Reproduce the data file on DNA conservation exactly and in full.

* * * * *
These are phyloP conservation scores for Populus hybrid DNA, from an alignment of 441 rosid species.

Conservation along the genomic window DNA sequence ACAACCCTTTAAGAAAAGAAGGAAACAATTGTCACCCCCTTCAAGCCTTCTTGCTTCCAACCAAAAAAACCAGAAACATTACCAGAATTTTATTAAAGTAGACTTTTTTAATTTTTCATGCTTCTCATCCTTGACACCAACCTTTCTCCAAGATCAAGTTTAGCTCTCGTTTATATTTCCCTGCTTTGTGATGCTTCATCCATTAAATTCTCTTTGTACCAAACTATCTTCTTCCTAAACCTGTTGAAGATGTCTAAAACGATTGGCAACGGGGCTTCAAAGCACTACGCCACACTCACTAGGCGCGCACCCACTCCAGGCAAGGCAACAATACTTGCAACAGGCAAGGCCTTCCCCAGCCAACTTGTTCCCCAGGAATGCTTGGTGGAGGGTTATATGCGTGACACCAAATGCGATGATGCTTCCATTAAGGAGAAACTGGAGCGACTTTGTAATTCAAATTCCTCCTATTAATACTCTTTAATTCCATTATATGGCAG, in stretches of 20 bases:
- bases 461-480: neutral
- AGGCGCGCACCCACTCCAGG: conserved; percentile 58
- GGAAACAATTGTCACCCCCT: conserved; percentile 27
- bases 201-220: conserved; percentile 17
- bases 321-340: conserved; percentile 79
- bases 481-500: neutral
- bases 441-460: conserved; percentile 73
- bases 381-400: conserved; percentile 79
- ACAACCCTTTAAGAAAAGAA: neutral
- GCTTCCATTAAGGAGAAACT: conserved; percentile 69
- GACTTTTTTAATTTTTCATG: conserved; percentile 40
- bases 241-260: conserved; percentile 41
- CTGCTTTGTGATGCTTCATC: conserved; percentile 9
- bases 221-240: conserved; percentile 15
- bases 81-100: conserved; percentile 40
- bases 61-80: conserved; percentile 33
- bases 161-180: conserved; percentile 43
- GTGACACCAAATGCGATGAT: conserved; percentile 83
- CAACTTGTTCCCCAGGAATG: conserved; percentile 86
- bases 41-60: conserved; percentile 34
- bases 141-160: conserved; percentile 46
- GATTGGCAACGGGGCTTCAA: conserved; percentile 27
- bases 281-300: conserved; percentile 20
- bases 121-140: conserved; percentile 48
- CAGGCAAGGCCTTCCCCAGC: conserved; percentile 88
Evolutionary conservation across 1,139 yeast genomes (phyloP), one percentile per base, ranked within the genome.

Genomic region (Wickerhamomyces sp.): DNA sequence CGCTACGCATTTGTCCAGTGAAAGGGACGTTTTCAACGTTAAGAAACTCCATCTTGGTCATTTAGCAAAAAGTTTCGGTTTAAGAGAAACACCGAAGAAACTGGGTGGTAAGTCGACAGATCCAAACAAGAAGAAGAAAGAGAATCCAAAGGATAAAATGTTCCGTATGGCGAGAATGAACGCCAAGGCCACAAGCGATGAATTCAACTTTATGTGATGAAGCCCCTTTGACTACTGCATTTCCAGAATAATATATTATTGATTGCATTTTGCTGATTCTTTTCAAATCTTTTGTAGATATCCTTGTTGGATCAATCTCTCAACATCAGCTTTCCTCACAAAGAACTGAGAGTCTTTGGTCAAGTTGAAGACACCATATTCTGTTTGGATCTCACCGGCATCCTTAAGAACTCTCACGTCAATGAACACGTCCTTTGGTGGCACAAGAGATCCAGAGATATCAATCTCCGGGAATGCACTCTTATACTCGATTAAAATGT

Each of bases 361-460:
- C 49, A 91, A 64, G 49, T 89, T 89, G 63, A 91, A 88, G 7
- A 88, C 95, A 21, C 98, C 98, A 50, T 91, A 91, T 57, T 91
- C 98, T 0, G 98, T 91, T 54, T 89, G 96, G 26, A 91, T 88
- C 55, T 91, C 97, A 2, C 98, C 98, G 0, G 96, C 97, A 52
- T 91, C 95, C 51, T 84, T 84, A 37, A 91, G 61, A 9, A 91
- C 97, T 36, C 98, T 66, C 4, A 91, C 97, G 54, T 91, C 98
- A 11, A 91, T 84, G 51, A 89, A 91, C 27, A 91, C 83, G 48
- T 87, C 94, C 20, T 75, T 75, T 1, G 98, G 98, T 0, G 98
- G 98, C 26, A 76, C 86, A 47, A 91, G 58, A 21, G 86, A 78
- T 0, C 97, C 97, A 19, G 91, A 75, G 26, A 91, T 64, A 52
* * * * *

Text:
These are phyloP conservation scores for Populus hybrid DNA, from an alignment of 441 rosid species.

Conservation along the genomic window DNA sequence ACAACCCTTTAAGAAAAGAAGGAAACAATTGTCACCCCCTTCAAGCCTTCTTGCTTCCAACCAAAAAAACCAGAAACATTACCAGAATTTTATTAAAGTAGACTTTTTTAATTTTTCATGCTTCTCATCCTTGACACCAACCTTTCTCCAAGATCAAGTTTAGCTCTCGTTTATATTTCCCTGCTTTGTGATGCTTCATCCATTAAATTCTCTTTGTACCAAACTATCTTCTTCCTAAACCTGTTGAAGATGTCTAAAACGATTGGCAACGGGGCTTCAAAGCACTACGCCACACTCACTAGGCGCGCACCCACTCCAGGCAAGGCAACAATACTTGCAACAGGCAAGGCCTTCCCCAGCCAACTTGTTCCCCAGGAATGCTTGGTGGAGGGTTATATGCGTGACACCAAATGCGATGATGCTTCCATTAAGGAGAAACTGGAGCGACTTTGTAATTCAAATTCCTCCTATTAATACTCTTTAATTCCATTATATGGCAG, in stretches of 20 bases:
- bases 461-480: neutral
- AGGCGCGCACCCACTCCAGG: conserved; percentile 58
- GGAAACAATTGTCACCCCCT: conserved; percentile 27
- bases 201-220: conserved; percentile 17
- bases 321-340: conserved; percentile 79
- bases 481-500: neutral
- bases 441-460: conserved; percentile 73
- bases 381-400: conserved; percentile 79
- ACAACCCTTTAAGAAAAGAA: neutral
- GCTTCCATTAAGGAGAAACT: conserved; percentile 69
- GACTTTTTTAATTTTTCATG: conserved; percentile 40
- bases 241-260: conserved; percentile 41
- CTGCTTTGTGATGCTTCATC: conserved; percentile 9
- bases 221-240: conserved; percentile 15
- bases 81-100: conserved; percentile 40
- bases 61-80: conserved; percentile 33
- bases 161-180: conserved; percentile 43
- GTGACACCAAATGCGATGAT: conserved; percentile 83
- CAACTTGTTCCCCAGGAATG: conserved; percentile 86
- bases 41-60: conserved; percentile 34
- bases 141-160: conserved; percentile 46
- GATTGGCAACGGGGCTTCAA: conserved; percentile 27
- bases 281-300: conserved; percentile 20
- bases 121-140: conserved; percentile 48
- CAGGCAAGGCCTTCCCCAGC: conserved; percentile 88
Evolutionary conservation across 1,139 yeast genomes (phyloP), one percentile per base, ranked within the genome.

Genomic region (Wickerhamomyces sp.): DNA sequence CGCTACGCATTTGTCCAGTGAAAGGGACGTTTTCAACGTTAAGAAACTCCATCTTGGTCATTTAGCAAAAAGTTTCGGTTTAAGAGAAACACCGAAGAAACTGGGTGGTAAGTCGACAGATCCAAACAAGAAGAAGAAAGAGAATCCAAAGGATAAAATGTTCCGTATGGCGAGAATGAACGCCAAGGCCACAAGCGATGAATTCAACTTTATGTGATGAAGCCCCTTTGACTACTGCATTTCCAGAATAATATATTATTGATTGCATTTTGCTGATTCTTTTCAAATCTTTTGTAGATATCCTTGTTGGATCAATCTCTCAACATCAGCTTTCCTCACAAAGAACTGAGAGTCTTTGGTCAAGTTGAAGACACCATATTCTGTTTGGATCTCACCGGCATCCTTAAGAACTCTCACGTCAATGAACACGTCCTTTGGTGGCACAAGAGATCCAGAGATATCAATCTCCGGGAATGCACTCTTATACTCGATTAAAATGT

Each of bases 361-460:
- C 49, A 91, A 64, G 49, T 89, T 89, G 63, A 91, A 88, G 7
- A 88, C 95, A 21, C 98, C 98, A 50, T 91, A 91, T 57, T 91
- C 98, T 0, G 98, T 91, T 54, T 89, G 96, G 26, A 91, T 88
- C 55, T 91, C 97, A 2, C 98, C 98, G 0, G 96, C 97, A 52
- T 91, C 95, C 51, T 84, T 84, A 37, A 91, G 61, A 9, A 91
- C 97, T 36, C 98, T 66, C 4, A 91, C 97, G 54, T 91, C 98
- A 11, A 91, T 84, G 51, A 89, A 91, C 27, A 91, C 83, G 48
- T 87, C 94, C 20, T 75, T 75, T 1, G 98, G 98, T 0, G 98
- G 98, C 26, A 76, C 86, A 47, A 91, G 58, A 21, G 86, A 78
- T 0, C 97, C 97, A 19, G 91, A 75, G 26, A 91, T 64, A 52